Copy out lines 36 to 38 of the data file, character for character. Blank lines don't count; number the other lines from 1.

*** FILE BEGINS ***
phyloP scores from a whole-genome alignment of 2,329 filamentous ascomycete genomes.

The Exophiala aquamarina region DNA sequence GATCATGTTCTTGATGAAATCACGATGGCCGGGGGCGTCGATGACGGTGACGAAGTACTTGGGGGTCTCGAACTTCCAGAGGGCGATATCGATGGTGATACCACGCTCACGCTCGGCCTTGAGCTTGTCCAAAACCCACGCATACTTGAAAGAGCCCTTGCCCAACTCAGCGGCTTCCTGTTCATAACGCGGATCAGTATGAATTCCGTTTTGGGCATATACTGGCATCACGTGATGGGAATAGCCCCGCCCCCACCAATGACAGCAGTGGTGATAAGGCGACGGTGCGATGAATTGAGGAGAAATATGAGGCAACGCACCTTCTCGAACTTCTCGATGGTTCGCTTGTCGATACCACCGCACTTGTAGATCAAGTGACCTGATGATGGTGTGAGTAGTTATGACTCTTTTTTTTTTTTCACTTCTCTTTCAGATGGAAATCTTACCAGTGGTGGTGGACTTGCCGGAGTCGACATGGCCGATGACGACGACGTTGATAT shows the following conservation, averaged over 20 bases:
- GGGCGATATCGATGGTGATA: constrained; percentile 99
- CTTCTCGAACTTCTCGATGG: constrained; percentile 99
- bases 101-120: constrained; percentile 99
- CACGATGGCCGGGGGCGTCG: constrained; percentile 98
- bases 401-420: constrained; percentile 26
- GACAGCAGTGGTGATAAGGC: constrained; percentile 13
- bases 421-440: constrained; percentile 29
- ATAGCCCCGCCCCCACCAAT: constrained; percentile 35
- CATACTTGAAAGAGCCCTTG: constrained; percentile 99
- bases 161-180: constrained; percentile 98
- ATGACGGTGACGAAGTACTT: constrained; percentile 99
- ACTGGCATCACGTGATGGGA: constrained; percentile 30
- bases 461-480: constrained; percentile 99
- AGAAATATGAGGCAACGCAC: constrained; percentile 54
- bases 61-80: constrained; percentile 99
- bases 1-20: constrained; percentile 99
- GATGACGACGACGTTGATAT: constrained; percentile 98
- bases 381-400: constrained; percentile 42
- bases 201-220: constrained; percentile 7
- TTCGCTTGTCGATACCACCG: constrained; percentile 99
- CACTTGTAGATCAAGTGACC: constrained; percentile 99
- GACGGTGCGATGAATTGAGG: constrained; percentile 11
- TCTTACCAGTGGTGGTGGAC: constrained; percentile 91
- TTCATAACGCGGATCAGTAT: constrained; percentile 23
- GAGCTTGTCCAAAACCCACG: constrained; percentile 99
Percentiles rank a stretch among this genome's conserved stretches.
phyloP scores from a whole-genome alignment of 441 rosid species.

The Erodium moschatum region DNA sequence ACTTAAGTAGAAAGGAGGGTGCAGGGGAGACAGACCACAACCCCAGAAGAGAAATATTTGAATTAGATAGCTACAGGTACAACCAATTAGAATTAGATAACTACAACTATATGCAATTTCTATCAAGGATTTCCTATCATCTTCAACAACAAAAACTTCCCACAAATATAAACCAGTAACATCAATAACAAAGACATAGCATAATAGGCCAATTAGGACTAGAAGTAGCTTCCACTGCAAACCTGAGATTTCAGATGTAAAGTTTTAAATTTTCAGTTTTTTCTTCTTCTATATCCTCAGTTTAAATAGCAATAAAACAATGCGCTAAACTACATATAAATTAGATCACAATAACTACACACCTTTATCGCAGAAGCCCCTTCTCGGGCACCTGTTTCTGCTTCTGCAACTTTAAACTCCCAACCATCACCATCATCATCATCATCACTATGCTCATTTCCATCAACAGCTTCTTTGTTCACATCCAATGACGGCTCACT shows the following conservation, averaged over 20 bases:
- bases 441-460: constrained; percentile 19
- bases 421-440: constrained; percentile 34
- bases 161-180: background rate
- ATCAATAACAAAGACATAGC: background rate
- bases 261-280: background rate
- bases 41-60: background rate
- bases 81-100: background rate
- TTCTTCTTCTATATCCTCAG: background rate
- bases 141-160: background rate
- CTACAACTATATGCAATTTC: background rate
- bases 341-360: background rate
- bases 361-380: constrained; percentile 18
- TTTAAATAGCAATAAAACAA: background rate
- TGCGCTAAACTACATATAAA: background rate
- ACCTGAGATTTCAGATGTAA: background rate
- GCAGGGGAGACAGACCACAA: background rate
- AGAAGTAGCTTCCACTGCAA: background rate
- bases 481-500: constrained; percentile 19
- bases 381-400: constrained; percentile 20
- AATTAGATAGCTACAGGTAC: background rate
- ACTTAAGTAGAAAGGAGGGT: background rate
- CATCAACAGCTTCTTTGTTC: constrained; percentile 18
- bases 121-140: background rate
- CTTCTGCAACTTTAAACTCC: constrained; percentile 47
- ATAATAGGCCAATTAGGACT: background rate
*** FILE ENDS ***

- bases 41-60: background rate
- bases 81-100: background rate
- TTCTTCTTCTATATCCTCAG: background rate